The recently emerged technique total-body PET has extremely long FOVs in the axial direction, in which half or the whole body is covered [24]. The widespread adoption of these scanner would enable a reassessment of the role of absolute quantification using PET.
In contrast, semiquantitative approaches have been widely used as a standard procedure in clinical practice.
The simplest quantification is a lesion-to-normal (L/N) ratio. This requires an interpreter to define a region of interest (ROI) in the lesion and reference tissue (e.g., muscle, liver, lung, blood pool). L/N ratio is the radioactivity concentration of the lesion divided by that of the reference tissue. The ROI definition process is usually performed manually. This method is rarely used with some exceptions. One of the reasons is that inter-observer variations are introduced depending on the reference ROI, as normal tissues such as muscle and liver which have, to some extent, heterogeneous activity. Exceptions are brain tumours, where L/N ratio calculated by the contralateral cerebral cortex or cerebellum is preferred to standardized uptake value (SUV) [25], and cardiac sarcoidosis, for which L/N ratio is calculated using the blood pool of the descending aorta or liver [26].
SUV is a more objective measurement that is more objective than L/N ratio. It represents radioactivity concentration in the lesion at a single time point. When the injected tracer is homogeneously distributed in the entire body, SUV is defined as 1. SUV is calculated using the following formula: SUV = [tissue tracer activity concentration [Bq/mL]]/([injected dose [Bq]]/[patient body weight [g]]) [27]. Calculating SUV does not require reference region of interest (ROI). SUVmax represents maximal SUV value in the lesion, which is independent of ROI size. Generally, SUVmax is most commonly used in clinical practice, since this is mostly simple, reproducible and readily available using commonly used software [8]. However, SUVmax is sensitive to image, noise and motion. In addition, its value is dependent on image quality by the PET-CT system. Note that state-of-art PET-CT scanners with high spatial resolution usually produce images with high SUVmax, and that direct comparison between different scanners may be impossible.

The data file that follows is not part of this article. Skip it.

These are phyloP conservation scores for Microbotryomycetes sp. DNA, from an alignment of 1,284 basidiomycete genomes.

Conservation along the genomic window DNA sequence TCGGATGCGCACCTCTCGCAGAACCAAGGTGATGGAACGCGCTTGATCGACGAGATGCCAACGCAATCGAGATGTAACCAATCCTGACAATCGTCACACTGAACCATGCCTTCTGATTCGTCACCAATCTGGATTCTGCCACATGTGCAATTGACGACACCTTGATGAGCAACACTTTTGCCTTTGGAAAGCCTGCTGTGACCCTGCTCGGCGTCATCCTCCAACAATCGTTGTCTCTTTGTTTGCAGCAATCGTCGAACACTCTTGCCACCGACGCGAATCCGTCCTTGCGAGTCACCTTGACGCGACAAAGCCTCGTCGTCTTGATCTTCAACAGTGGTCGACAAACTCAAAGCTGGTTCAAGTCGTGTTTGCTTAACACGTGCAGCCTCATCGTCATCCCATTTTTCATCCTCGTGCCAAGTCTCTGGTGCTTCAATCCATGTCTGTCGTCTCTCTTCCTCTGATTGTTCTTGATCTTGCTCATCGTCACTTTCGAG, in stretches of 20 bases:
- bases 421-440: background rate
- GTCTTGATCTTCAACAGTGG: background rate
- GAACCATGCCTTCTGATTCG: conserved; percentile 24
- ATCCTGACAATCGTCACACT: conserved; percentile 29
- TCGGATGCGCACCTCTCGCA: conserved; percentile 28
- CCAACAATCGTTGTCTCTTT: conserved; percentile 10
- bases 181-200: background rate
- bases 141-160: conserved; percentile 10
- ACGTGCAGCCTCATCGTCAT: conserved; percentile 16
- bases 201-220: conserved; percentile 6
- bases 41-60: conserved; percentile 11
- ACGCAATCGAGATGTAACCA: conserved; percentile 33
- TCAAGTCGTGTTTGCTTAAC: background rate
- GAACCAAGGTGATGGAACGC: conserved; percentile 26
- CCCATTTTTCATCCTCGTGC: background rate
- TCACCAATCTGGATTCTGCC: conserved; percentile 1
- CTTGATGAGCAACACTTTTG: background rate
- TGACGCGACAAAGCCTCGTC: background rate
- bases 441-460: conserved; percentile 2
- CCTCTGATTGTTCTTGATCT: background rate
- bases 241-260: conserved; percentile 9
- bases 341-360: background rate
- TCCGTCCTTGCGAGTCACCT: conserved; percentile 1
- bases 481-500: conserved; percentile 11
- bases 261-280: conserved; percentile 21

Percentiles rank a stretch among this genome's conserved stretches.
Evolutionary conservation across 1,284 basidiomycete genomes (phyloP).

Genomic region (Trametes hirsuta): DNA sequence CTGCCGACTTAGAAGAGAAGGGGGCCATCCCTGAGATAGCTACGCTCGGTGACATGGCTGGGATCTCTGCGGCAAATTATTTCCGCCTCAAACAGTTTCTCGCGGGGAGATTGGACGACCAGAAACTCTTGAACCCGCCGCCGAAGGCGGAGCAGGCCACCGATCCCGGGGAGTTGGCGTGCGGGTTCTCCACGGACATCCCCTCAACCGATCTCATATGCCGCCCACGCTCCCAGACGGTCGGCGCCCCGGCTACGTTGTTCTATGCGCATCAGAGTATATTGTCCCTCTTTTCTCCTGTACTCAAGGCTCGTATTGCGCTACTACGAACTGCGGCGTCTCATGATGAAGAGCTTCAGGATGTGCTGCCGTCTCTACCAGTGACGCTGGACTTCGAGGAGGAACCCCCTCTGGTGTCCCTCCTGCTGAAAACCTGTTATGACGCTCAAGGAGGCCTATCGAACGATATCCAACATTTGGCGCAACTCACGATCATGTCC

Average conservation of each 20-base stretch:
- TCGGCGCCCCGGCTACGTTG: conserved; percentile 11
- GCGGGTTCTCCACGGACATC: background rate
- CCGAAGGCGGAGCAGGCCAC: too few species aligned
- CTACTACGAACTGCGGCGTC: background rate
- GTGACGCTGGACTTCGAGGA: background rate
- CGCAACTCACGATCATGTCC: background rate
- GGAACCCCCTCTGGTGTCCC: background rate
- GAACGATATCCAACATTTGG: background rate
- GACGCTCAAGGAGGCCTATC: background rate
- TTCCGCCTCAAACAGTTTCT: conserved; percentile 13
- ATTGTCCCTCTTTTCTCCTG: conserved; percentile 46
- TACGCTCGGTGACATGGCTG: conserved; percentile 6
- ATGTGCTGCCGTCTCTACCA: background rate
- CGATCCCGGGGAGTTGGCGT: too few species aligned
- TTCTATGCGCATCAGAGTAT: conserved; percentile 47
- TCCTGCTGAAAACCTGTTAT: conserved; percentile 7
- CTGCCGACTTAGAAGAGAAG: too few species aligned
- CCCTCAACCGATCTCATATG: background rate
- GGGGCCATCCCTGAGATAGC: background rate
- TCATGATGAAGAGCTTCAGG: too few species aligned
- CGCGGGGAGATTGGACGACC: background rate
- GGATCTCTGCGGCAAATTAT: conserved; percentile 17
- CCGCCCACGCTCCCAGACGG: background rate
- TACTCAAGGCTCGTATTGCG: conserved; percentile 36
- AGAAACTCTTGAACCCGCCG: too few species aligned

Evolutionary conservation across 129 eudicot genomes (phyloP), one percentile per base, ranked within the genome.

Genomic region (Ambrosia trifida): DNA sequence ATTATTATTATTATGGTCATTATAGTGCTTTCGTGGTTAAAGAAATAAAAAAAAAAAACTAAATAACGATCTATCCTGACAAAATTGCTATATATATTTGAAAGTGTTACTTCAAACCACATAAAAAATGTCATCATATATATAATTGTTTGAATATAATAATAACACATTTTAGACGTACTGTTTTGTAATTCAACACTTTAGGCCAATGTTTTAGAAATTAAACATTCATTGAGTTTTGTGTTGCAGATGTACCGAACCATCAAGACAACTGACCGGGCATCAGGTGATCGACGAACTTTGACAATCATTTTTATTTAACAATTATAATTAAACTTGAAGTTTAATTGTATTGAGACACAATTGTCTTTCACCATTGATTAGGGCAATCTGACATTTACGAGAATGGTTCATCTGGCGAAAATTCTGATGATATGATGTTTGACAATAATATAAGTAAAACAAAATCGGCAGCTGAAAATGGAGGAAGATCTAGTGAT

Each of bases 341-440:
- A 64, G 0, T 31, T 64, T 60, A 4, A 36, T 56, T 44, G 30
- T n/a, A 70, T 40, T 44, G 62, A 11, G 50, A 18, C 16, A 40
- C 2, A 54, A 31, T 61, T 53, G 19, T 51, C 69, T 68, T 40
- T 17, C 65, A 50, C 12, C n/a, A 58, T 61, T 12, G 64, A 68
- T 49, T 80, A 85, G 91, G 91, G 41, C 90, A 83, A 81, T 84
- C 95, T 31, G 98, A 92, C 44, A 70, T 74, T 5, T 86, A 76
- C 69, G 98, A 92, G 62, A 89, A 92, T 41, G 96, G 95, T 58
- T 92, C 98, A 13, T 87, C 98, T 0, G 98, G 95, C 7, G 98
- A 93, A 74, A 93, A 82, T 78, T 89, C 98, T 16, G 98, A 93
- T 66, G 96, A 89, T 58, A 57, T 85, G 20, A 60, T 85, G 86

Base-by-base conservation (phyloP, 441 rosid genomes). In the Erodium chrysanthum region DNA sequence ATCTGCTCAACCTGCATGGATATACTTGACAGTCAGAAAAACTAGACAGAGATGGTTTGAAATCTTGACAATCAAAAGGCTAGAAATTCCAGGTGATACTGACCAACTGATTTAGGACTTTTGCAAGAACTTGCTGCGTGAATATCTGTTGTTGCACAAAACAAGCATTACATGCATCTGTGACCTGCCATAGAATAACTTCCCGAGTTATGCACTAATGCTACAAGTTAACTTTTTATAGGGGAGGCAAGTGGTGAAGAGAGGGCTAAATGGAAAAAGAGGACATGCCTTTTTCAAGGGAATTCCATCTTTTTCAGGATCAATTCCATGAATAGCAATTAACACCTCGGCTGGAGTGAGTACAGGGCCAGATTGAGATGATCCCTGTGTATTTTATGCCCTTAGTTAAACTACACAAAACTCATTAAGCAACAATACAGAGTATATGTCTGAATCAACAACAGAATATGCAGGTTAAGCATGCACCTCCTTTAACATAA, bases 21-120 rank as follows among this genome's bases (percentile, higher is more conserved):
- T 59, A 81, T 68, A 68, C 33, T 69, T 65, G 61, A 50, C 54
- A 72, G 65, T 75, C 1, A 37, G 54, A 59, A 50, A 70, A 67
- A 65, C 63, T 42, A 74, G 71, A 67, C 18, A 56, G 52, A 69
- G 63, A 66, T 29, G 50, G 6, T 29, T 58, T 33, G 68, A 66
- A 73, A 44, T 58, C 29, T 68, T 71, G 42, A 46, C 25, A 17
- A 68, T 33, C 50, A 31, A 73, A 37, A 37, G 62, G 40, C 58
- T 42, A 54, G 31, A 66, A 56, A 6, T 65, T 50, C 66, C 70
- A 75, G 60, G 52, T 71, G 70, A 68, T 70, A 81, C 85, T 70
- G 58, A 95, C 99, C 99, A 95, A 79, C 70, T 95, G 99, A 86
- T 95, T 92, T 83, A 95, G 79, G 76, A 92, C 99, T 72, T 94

Peak SUV (SUVpeak) has been introduced to overcome the shortcomings of SUVmax, as a hybrid value of measuring the mean value of radiotracer uptake within and ROI surrounding the highest-intensity voxel (generally 1-cm3 ROI surrounding the voxel with the highest activity). SUVpeak has the features of being less susceptible to noise and scanner differences in spatial resolution. In addition, an index called SUL has also been proposed [8], standing for standardized uptake value by lean body mass, but is not widespread yet.
A common caveat for the SUV family is that it is affected by blood glucose [28] and uptake time (i.e., the time interval between injection and scanning) [27]. Methods have been proposed for calculating SUV by normalizing with blood glucose, especially for brain tumours [29,30], however, they raise another problem of possible introduction of SUV error under blood glucose measurement.

2.3. Volumetric Indices

The L/N ratio and SUVmax metrics indicate the concentration of a very small region within the tumour, and thus, do not take into account tumour volume. In this point, PET is different from CT or MRI, where size is usually measured by a major axis. Indices estimating tumour size into account have also been established for PET as well. Among the volumetric parameters of PET, metabolic tumour volume (MTV) and total lesion glycolysis (TLG) are most popular. MTV represents volume of the tumour with active FDG uptake (usually above a certain threshold, such as SUVmax ≥ 2.5 or SUVmax ≥ 40%). TLG is calculated by multiplying the SUVmean of the total tumour by its MTV. In other words, TLG is summed SUV within the lesion. MTV and TLG have been shown to correlate with risk in various tumours, such as non-small cell lung cancer [31,32,33], head and neck cancer [34], and soft tissue sarcoma [35].